Oh and by the way, I was told by a mod here that my attitude was condescending for inviting people to read the newspapers.
Where&#39;s the "doh" smiley?

the_OM
2nd May 2005, 01:24 AM
We only read the sports section ;)

But that is some scary shit, I will now be asking next time I fly if the under carriage has been checked for stow-aways.

AusMac
2nd May 2005, 01:53 AM
good point. http://white-hart.net/images/smiles/thumbsup.gif

Georgina EG
3rd May 2005, 07:54 PM
When you check in, ask if the wheel arch has been checked out and see what response you would get. But then, considering the more likely reasons for aircraft coming down are human error, just about any improperly conducted service can result in fatalities.

Have you seen the Channel 7 programme "Air Crash Investigations?" Scary stuff especially if you&#39;re about to fly.

Georgina EG
6th May 2005, 10:51 PM
And if you are about to fly and want to know which are the best and worst seats on any particular aircraft and airline, check out the following link which gives plans and comments etc:-

http://www.seatguru.com

Also if you would like to know what crews eat and some interesting comments about the food from someone with the pseudonym Captain Haggis on BA who is probably a Scot, check out:-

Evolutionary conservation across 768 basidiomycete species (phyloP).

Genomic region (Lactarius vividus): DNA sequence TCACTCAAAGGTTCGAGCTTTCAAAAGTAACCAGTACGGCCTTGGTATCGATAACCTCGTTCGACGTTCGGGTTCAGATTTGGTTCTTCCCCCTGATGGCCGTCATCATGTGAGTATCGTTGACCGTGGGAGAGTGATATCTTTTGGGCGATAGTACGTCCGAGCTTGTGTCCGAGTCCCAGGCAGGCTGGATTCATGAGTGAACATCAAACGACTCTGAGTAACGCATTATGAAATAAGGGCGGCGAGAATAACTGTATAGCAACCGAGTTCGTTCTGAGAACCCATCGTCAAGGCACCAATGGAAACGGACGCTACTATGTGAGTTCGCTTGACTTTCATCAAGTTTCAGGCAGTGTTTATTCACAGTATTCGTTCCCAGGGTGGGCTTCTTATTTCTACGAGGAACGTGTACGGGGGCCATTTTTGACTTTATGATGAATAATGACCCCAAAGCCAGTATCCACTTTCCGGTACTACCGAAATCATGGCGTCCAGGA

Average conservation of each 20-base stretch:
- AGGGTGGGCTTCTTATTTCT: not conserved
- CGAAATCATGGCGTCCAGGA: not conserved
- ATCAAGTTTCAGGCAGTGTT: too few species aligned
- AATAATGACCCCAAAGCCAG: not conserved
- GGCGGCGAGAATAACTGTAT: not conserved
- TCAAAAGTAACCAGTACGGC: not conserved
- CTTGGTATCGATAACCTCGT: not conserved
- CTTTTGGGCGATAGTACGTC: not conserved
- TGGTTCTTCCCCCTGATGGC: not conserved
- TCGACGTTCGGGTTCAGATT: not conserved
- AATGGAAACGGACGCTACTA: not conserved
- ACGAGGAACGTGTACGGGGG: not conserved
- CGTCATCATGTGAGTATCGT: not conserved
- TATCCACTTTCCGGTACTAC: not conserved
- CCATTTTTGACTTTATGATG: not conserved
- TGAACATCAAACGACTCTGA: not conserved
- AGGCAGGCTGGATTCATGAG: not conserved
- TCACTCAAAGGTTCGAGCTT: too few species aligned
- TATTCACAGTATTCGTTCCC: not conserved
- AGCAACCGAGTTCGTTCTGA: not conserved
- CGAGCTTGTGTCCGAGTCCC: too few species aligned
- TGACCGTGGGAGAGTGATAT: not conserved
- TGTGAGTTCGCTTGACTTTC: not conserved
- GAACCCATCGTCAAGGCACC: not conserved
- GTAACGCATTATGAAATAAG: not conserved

http://www.airlinemeals.net/indexCrew.html

OziMac
15th November 2005, 12:28 AM
Anyone see the A380 at Melbourne Airport today?

Managed to glimpse it totally by surprise flying over Port Phillip Bay. Amazing to see in flight (more amazing that something that huge actually flies).

Would have loved to have been able to pop in to the airport to see it close up in the flesh, but sadly Tullamarine is too far for a quick outing for me. :)

3dward_Shaddow
15th November 2005, 12:37 AM
I for one have been waiting for the day that wonderful air-ships, as shown in a lot of Hayao Miyazaki&#39;s work, to be flying overhead. Maybe this is the begining?
*crosses fingers* :D

spargo
15th November 2005, 12:43 AM